Expectations: Why Isn’t This Working?


Spring is approaching. Flowers are blooming and rejuvenation is in the air. This would be an incredible time to be expecting a child, but we’ve been doing at-home insemination for six months without success, and we’re getting burned out.

“Why isn’t this working?” Charlie fumes. We’re doing everything right, but still no baby. Meanwhile, the awkwardness of the sperm handoff increases with every month, and it’s obvious that Don feels the same.

Maybe some performance-enhancing drugs would help. Straight couples who struggle with fertility are sometimes prescribed Clomid, or other medications that stimulate ovulation. That sounds like it’s worth a shot. If Charlie could release two or three eggs a month instead of one, it would up our odds of getting knocked up, right?

“No, we can’t do that,” says the nurse in the Reproductive Endocrinology department when Charlie calls to ask if they’ll prescribe Clomid. “You can’t take fertility drugs unless you’re being inseminated here in the office.”

“But straight people can take them and then have sex, right? They don’t have to come to the office for that,” Charlie argues.

“Well, yes, we’d prescribe it for a normal couple,” the nurse says. “But we can’t do it if you’re using donor sperm.”

As nicely as possible, Charlie says, “I would like to speak to your supervisor.”

At the end of that conversation, two things are established: One is that our health care provider will do some additional sensitivity training to dissuade their employees from using “normal” as a synonym for “straight” when talking to queer folks. The second, unfortunately, is that–for reasons no one can fully explain–Charlie cannot take Clomid and do at-home insemination. The doctors are apologetic, but they all say the same thing: This is the rule. They can try to change it, but it will take a long time. We don’t feel like we have a long time to wait.

That means our options are to keep trying with the jar-and-syringe procedure, or to schedule an appointment for intrauterine insemination (IUI). If we decide to start IUI, we’ll have to go through a sperm bank, and the processing and cryopreservation will cost a lot more than a jar and a paper bag once a month. On the other hand, a great many more sperm will actually make it into Charlie’s uterus, which should increase our odds of a pregnancy. And if we want to, we can combine IUI with fertility drugs.

I am in favor of going the medical route. “I’m worried that the time between, you know, depositing the sperm and using it is costing us,” I say. “Who knows how many sperm die in the car on the way over?”

Besides, if we do IUI, we will never have to deal with fresh sperm again. Despite the cost, this sounds extremely appealing to us – and when we run the idea by Don, it sounds good to him too. He can make appointments on his own time and will no longer be at the beck and call of Charlie’s ovulation schedule.

We decide to embrace medical technology. The first hurdle is negotiating with the sperm bank; they want us to pay for their standard spectrum of tests to make sure the donor is healthy. However, we already had Don get tested for most of these things before we started inseminating, and we don’t want to spend more money learning things we already know. “Can’t you just skip it?” we plead.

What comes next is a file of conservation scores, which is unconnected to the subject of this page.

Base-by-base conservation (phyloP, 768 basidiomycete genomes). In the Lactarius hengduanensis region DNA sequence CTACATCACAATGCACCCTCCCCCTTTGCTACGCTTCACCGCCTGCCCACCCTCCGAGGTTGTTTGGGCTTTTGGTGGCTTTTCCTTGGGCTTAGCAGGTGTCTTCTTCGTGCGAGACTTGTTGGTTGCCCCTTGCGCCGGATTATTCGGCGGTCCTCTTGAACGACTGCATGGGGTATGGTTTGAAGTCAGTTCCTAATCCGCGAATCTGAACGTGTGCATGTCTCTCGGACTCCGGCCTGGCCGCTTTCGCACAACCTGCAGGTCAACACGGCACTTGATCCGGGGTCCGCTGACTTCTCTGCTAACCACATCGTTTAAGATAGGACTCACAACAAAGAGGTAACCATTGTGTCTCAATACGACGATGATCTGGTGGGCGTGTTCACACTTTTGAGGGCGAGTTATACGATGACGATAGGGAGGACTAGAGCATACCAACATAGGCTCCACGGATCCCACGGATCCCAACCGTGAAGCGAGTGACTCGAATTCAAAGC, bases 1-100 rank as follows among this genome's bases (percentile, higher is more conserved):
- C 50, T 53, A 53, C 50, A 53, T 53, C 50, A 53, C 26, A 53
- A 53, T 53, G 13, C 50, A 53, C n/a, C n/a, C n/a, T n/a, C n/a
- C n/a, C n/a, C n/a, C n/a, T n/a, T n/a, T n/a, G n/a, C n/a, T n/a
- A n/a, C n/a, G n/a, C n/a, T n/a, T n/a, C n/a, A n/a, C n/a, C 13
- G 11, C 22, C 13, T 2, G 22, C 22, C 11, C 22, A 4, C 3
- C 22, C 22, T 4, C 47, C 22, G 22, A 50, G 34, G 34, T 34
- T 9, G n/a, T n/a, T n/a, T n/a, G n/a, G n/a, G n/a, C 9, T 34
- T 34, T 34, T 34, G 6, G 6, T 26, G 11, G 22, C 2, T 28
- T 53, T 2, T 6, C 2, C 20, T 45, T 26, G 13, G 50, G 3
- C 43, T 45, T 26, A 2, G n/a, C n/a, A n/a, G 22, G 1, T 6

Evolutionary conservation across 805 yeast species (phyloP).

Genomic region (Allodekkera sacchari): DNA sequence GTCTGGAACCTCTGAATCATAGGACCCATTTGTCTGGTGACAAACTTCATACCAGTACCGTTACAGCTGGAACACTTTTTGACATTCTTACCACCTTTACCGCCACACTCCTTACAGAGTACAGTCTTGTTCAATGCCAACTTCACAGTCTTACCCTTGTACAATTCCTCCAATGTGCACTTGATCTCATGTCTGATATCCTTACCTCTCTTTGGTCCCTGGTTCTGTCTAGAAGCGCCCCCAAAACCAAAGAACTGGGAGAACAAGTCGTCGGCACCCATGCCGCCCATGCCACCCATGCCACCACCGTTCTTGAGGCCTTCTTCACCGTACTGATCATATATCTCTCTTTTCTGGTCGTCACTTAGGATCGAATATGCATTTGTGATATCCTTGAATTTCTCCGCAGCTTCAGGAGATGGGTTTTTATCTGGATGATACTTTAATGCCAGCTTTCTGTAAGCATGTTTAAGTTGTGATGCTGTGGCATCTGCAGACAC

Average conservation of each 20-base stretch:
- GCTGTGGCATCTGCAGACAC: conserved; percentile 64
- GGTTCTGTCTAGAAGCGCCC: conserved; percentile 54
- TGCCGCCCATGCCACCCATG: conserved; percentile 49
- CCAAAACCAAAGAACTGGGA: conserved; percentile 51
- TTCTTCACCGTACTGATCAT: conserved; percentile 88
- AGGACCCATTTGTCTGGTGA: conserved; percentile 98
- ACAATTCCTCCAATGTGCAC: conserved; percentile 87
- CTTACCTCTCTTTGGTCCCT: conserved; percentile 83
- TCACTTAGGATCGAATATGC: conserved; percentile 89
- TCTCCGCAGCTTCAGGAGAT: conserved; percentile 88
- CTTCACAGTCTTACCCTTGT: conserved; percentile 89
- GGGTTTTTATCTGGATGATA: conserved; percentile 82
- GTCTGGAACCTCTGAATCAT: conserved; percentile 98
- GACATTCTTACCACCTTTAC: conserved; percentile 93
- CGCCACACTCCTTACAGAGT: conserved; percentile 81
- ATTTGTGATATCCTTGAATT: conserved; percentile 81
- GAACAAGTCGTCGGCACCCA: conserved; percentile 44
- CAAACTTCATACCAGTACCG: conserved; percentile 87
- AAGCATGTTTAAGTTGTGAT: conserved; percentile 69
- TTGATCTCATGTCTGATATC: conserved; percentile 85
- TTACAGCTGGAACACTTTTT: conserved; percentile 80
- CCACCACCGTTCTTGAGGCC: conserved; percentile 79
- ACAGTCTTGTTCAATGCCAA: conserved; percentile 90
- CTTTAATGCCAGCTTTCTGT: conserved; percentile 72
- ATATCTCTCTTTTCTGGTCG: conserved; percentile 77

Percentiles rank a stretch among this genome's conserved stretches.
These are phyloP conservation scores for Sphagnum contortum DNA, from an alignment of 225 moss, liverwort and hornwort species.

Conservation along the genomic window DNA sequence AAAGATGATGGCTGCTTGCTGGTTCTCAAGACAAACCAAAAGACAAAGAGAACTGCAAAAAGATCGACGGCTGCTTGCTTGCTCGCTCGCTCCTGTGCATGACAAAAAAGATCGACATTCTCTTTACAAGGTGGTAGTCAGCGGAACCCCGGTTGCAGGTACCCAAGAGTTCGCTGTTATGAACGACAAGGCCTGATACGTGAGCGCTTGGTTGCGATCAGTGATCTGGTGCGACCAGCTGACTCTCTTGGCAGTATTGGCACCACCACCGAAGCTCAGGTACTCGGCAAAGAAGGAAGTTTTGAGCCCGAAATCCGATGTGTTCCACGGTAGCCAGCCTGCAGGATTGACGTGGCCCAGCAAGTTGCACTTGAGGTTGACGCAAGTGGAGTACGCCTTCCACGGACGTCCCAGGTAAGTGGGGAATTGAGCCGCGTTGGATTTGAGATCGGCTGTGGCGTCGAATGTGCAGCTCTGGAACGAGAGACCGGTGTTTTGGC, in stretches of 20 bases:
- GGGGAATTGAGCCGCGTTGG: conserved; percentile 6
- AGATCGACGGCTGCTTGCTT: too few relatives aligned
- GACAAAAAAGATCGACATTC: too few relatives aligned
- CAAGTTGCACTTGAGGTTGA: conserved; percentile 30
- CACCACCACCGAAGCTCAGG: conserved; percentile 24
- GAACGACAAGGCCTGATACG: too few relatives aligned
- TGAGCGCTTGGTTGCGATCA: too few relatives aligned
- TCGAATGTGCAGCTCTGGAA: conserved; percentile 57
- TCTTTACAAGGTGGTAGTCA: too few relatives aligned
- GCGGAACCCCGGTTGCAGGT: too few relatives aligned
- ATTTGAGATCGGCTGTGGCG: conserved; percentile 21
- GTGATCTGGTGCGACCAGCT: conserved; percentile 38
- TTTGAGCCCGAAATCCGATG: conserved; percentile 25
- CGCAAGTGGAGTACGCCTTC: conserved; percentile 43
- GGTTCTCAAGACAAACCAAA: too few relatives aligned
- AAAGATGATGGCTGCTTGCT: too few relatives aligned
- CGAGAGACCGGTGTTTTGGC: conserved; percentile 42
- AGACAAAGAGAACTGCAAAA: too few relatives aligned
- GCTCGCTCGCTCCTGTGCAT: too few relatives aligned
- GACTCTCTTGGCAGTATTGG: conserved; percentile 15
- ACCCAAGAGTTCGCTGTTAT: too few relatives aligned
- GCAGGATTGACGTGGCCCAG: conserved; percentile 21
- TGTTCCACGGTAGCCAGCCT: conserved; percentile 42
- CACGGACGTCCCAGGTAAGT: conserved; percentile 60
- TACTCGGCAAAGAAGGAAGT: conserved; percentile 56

“Well, if you’re willing to sign a form affirming that you’ve already been sexually intimate, we can waive the testing. That’s what straight couples doing IUI do.”

Obviously in the medical sense, it’s true–Charlie and Don have swapped fluids; anything Don has, Charlie has been exposed to. But the phrase “sexually intimate” introduces a totally different, vaguely unsettling vibe. It’s like that John Donne poem I read in freshman English where he tries to convince someone that, since the same flea has sucked both their blood, they’ve basically already had sex and they might as well do it again.

But if we don’t sign the paper, Don will be subjected to expensive and redundant tests, costing us not only money but precious, precious time. So we suppress our feelings of ickiness–for neither the first nor the last time–and say okay.

It’s March now, and we decide to skip a month before scheduling our first IUI. As a late-November baby, Charlie grew up resenting Thanksgiving for stealing his birthday thunder, so he doesn’t want to give birth near Christmas and pass the grudge on to the next generation. We plan our next conception attempt for April. Don will be traveling throughout much of the spring and summer, so for days I pester him with repeated texts while he patiently assures me that, yes, he’s made appointments to donate enough sperm to last us until he gets back.

Meanwhile, we go on a babymoon. After enjoying a friend’s wedding in Washington, DC, where I dramatically overestimate my alcohol tolerance, we take a few extra days of vacation to hang out in New York City. We see Matilda and Hedwig and the Angry Inch (with Neil Patrick Harris!) on Broadway, take a historical walking tour, and visit the Central Park Zoo. When we first planned this trip we were convinced that Charlie would be pregnant by now, and that this would be our last extended period of quality time together for months or possibly years. Now, a hint of disappointment colors the experience, but we’re still hopeful, sure that the change we’re making is the right one, the silver bullet that will take care of this pregnancy thing once and for all. The bright, cool, spring days in New York seem to shimmer with hope: after this adventure, we will go home and have a baby.

“We have to do this every few years even after we have kids,” Charlie says as we curl in our hotel bed. “A vacation for just the two of us.” Underneath his words is the shine of optimism: we won’t be just the two of us for very much longer.

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